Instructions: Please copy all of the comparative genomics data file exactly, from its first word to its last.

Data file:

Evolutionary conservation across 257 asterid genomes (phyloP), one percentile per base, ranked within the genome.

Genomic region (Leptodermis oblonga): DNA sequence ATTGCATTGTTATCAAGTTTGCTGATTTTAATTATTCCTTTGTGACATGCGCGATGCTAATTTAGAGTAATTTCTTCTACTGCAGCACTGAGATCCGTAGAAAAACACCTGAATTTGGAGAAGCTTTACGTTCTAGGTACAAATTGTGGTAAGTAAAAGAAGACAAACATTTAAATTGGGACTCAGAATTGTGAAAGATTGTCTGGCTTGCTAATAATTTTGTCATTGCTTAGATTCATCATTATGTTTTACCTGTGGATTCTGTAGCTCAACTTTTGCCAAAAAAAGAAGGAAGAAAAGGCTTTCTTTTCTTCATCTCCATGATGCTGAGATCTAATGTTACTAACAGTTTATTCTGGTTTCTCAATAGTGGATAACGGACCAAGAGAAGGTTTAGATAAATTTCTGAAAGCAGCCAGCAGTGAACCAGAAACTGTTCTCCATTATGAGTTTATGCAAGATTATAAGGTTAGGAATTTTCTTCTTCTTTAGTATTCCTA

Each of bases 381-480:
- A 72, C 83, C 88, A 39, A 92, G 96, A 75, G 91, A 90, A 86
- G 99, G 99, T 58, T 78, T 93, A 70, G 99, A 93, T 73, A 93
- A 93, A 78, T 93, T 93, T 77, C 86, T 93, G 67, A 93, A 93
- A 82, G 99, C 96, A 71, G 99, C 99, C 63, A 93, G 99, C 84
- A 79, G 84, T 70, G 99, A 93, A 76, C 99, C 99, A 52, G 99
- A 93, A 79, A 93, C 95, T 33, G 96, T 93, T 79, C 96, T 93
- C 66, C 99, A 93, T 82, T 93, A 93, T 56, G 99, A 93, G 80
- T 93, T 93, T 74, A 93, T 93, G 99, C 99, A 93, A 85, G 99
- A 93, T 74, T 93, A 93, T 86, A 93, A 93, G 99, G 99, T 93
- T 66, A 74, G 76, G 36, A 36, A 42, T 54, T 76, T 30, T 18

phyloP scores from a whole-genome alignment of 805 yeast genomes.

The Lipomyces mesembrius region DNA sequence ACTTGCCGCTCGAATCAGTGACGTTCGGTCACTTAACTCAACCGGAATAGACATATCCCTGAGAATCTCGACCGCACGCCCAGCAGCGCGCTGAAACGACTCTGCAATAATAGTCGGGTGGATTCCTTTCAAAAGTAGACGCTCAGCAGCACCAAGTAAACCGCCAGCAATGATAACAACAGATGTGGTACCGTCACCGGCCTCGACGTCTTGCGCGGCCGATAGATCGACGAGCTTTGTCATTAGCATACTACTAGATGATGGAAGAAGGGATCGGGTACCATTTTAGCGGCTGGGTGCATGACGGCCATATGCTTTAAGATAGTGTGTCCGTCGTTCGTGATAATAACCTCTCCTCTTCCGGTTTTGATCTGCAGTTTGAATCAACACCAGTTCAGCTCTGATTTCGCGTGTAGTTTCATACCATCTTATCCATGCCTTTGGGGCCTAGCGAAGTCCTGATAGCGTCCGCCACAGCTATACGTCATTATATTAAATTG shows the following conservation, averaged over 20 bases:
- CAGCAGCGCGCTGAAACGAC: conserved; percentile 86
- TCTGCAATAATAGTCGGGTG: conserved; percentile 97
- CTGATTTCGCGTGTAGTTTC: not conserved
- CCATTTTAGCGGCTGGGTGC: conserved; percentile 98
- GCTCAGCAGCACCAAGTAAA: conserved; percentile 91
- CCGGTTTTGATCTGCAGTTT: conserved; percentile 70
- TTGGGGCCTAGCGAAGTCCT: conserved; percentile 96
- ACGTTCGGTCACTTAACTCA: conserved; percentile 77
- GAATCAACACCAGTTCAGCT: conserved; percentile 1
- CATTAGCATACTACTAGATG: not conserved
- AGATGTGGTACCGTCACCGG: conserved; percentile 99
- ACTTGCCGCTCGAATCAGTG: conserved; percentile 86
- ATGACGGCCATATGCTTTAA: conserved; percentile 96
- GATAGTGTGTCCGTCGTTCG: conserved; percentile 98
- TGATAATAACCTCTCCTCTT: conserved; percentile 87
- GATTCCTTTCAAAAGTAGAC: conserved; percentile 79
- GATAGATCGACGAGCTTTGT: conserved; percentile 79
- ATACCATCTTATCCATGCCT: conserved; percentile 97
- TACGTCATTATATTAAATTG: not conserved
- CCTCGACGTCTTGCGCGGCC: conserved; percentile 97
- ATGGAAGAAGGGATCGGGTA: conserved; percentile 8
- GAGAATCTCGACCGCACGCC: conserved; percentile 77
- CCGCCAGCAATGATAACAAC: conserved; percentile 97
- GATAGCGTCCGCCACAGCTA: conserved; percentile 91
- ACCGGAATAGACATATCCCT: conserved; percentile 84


Evolutionary conservation across 257 asterid genomes (phyloP), one percentile per base, ranked within the genome.

Genomic region (Leptodermis oblonga): DNA sequence ATTGCATTGTTATCAAGTTTGCTGATTTTAATTATTCCTTTGTGACATGCGCGATGCTAATTTAGAGTAATTTCTTCTACTGCAGCACTGAGATCCGTAGAAAAACACCTGAATTTGGAGAAGCTTTACGTTCTAGGTACAAATTGTGGTAAGTAAAAGAAGACAAACATTTAAATTGGGACTCAGAATTGTGAAAGATTGTCTGGCTTGCTAATAATTTTGTCATTGCTTAGATTCATCATTATGTTTTACCTGTGGATTCTGTAGCTCAACTTTTGCCAAAAAAAGAAGGAAGAAAAGGCTTTCTTTTCTTCATCTCCATGATGCTGAGATCTAATGTTACTAACAGTTTATTCTGGTTTCTCAATAGTGGATAACGGACCAAGAGAAGGTTTAGATAAATTTCTGAAAGCAGCCAGCAGTGAACCAGAAACTGTTCTCCATTATGAGTTTATGCAAGATTATAAGGTTAGGAATTTTCTTCTTCTTTAGTATTCCTA

Each of bases 381-480:
- A 72, C 83, C 88, A 39, A 92, G 96, A 75, G 91, A 90, A 86
- G 99, G 99, T 58, T 78, T 93, A 70, G 99, A 93, T 73, A 93
- A 93, A 78, T 93, T 93, T 77, C 86, T 93, G 67, A 93, A 93
- A 82, G 99, C 96, A 71, G 99, C 99, C 63, A 93, G 99, C 84
- A 79, G 84, T 70, G 99, A 93, A 76, C 99, C 99, A 52, G 99
- A 93, A 79, A 93, C 95, T 33, G 96, T 93, T 79, C 96, T 93
- C 66, C 99, A 93, T 82, T 93, A 93, T 56, G 99, A 93, G 80
- T 93, T 93, T 74, A 93, T 93, G 99, C 99, A 93, A 85, G 99
- A 93, T 74, T 93, A 93, T 86, A 93, A 93, G 99, G 99, T 93
- T 66, A 74, G 76, G 36, A 36, A 42, T 54, T 76, T 30, T 18

phyloP scores from a whole-genome alignment of 805 yeast genomes.

The Lipomyces mesembrius region DNA sequence ACTTGCCGCTCGAATCAGTGACGTTCGGTCACTTAACTCAACCGGAATAGACATATCCCTGAGAATCTCGACCGCACGCCCAGCAGCGCGCTGAAACGACTCTGCAATAATAGTCGGGTGGATTCCTTTCAAAAGTAGACGCTCAGCAGCACCAAGTAAACCGCCAGCAATGATAACAACAGATGTGGTACCGTCACCGGCCTCGACGTCTTGCGCGGCCGATAGATCGACGAGCTTTGTCATTAGCATACTACTAGATGATGGAAGAAGGGATCGGGTACCATTTTAGCGGCTGGGTGCATGACGGCCATATGCTTTAAGATAGTGTGTCCGTCGTTCGTGATAATAACCTCTCCTCTTCCGGTTTTGATCTGCAGTTTGAATCAACACCAGTTCAGCTCTGATTTCGCGTGTAGTTTCATACCATCTTATCCATGCCTTTGGGGCCTAGCGAAGTCCTGATAGCGTCCGCCACAGCTATACGTCATTATATTAAATTG shows the following conservation, averaged over 20 bases:
- CAGCAGCGCGCTGAAACGAC: conserved; percentile 86
- TCTGCAATAATAGTCGGGTG: conserved; percentile 97
- CTGATTTCGCGTGTAGTTTC: not conserved
- CCATTTTAGCGGCTGGGTGC: conserved; percentile 98
- GCTCAGCAGCACCAAGTAAA: conserved; percentile 91
- CCGGTTTTGATCTGCAGTTT: conserved; percentile 70
- TTGGGGCCTAGCGAAGTCCT: conserved; percentile 96
- ACGTTCGGTCACTTAACTCA: conserved; percentile 77
- GAATCAACACCAGTTCAGCT: conserved; percentile 1
- CATTAGCATACTACTAGATG: not conserved
- AGATGTGGTACCGTCACCGG: conserved; percentile 99
- ACTTGCCGCTCGAATCAGTG: conserved; percentile 86
- ATGACGGCCATATGCTTTAA: conserved; percentile 96
- GATAGTGTGTCCGTCGTTCG: conserved; percentile 98
- TGATAATAACCTCTCCTCTT: conserved; percentile 87
- GATTCCTTTCAAAAGTAGAC: conserved; percentile 79
- GATAGATCGACGAGCTTTGT: conserved; percentile 79
- ATACCATCTTATCCATGCCT: conserved; percentile 97
- TACGTCATTATATTAAATTG: not conserved
- CCTCGACGTCTTGCGCGGCC: conserved; percentile 97
- ATGGAAGAAGGGATCGGGTA: conserved; percentile 8
- GAGAATCTCGACCGCACGCC: conserved; percentile 77
- CCGCCAGCAATGATAACAAC: conserved; percentile 97
- GATAGCGTCCGCCACAGCTA: conserved; percentile 91
- ACCGGAATAGACATATCCCT: conserved; percentile 84